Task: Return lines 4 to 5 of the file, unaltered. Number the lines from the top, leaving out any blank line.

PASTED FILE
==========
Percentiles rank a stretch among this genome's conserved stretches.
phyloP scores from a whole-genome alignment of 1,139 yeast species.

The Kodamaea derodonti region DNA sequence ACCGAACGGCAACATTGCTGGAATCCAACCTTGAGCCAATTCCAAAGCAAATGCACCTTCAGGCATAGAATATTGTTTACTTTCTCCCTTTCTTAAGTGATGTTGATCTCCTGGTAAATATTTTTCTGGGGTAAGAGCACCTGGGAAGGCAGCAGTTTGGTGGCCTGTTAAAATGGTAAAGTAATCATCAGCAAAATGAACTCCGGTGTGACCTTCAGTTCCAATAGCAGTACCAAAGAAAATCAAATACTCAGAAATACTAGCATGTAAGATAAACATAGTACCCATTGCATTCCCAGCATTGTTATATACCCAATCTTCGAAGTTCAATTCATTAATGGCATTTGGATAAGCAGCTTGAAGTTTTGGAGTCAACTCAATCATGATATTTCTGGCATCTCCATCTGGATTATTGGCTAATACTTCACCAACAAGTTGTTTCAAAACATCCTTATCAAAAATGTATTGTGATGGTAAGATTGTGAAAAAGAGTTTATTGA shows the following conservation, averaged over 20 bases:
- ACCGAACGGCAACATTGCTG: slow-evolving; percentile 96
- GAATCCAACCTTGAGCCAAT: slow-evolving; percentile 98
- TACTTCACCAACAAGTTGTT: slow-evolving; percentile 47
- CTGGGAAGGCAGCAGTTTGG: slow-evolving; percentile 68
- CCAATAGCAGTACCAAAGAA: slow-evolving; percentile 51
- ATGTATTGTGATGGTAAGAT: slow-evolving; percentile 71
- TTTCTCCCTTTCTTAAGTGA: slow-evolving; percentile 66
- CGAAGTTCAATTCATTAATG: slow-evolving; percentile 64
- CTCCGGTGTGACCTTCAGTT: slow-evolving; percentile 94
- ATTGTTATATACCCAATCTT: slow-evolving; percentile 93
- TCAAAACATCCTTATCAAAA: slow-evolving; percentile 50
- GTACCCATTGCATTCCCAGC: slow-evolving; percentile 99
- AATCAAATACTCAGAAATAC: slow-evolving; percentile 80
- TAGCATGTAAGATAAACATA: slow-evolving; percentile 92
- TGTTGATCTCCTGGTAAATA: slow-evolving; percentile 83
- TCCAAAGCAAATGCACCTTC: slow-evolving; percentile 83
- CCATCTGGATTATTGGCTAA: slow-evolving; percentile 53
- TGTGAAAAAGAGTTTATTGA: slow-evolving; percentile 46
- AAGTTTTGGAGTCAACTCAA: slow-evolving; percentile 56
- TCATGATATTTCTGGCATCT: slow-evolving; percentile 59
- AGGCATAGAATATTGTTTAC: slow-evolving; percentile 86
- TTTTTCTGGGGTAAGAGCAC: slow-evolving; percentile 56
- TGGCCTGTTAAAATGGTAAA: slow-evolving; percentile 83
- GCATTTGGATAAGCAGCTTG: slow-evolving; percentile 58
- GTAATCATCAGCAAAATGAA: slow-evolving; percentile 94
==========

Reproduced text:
- ACCGAACGGCAACATTGCTG: slow-evolving; percentile 96
- GAATCCAACCTTGAGCCAAT: slow-evolving; percentile 98